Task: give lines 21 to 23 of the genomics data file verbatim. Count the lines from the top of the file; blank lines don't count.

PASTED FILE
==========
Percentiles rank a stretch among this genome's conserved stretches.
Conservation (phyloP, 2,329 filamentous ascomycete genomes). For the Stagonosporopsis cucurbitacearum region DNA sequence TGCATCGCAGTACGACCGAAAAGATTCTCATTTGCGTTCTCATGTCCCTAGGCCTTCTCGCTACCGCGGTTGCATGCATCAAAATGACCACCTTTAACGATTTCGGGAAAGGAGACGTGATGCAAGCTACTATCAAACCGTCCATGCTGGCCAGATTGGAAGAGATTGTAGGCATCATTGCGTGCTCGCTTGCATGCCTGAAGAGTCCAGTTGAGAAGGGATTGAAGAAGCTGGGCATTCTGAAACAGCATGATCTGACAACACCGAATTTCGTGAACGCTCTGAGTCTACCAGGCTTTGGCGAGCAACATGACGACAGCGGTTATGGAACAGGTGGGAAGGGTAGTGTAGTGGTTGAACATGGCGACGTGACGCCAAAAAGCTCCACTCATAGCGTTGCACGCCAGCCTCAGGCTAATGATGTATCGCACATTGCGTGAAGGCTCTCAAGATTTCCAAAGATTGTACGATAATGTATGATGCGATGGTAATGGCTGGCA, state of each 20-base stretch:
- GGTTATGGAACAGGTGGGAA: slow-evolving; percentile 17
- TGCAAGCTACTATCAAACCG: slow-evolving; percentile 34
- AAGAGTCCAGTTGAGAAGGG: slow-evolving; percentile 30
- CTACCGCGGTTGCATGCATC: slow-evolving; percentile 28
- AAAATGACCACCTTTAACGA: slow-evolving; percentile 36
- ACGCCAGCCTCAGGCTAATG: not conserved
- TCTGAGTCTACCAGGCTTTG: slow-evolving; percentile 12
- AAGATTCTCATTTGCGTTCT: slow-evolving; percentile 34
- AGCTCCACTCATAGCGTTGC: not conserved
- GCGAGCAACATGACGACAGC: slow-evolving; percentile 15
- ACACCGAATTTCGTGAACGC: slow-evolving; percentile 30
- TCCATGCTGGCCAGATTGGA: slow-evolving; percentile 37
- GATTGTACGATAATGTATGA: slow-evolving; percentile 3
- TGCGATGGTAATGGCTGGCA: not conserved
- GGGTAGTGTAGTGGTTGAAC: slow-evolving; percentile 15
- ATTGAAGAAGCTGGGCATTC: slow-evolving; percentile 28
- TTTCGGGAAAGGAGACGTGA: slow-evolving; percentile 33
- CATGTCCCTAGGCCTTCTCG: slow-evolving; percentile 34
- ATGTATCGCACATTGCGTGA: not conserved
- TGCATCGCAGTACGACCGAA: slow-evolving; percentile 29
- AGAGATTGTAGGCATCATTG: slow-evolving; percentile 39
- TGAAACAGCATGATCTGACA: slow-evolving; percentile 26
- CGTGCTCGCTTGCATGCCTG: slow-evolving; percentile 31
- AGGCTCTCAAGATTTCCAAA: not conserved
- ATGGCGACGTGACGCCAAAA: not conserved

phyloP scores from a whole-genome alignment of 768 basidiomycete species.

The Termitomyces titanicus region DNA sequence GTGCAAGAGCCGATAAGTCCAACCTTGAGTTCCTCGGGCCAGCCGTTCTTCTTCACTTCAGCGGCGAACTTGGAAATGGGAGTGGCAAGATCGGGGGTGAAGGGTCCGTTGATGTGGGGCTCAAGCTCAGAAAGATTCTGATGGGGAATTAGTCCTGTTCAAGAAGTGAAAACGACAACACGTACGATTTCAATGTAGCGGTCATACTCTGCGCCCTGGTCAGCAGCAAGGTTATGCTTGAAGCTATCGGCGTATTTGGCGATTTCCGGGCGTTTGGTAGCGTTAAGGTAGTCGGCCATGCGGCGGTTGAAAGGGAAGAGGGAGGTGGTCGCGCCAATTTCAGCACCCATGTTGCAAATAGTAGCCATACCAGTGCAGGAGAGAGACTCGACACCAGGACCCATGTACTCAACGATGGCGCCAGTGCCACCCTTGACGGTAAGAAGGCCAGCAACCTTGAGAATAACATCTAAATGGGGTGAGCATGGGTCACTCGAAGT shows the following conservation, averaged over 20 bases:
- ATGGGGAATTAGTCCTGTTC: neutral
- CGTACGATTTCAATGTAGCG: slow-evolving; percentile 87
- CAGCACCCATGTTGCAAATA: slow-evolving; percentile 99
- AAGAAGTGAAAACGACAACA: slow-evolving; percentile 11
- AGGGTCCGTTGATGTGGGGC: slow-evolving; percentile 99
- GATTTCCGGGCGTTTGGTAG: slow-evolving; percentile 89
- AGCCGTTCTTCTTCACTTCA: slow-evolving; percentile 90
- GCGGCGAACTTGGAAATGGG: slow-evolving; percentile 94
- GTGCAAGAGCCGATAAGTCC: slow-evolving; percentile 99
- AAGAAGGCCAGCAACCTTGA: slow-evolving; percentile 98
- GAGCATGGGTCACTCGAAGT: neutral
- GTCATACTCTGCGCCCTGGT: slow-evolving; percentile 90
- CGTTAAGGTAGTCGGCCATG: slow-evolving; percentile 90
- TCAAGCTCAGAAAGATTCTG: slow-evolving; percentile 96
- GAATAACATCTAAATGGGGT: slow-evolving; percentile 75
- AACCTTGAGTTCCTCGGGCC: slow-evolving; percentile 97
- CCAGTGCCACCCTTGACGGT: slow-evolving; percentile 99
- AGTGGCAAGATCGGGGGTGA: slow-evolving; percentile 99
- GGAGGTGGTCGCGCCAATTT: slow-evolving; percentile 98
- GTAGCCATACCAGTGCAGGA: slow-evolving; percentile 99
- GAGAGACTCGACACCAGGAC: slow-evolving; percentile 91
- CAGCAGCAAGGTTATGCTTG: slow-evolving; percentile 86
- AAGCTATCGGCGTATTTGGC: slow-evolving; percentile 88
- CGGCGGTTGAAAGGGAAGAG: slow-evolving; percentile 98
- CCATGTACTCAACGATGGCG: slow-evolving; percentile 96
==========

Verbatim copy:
- ATGTATCGCACATTGCGTGA: not conserved
- TGCATCGCAGTACGACCGAA: slow-evolving; percentile 29
- AGAGATTGTAGGCATCATTG: slow-evolving; percentile 39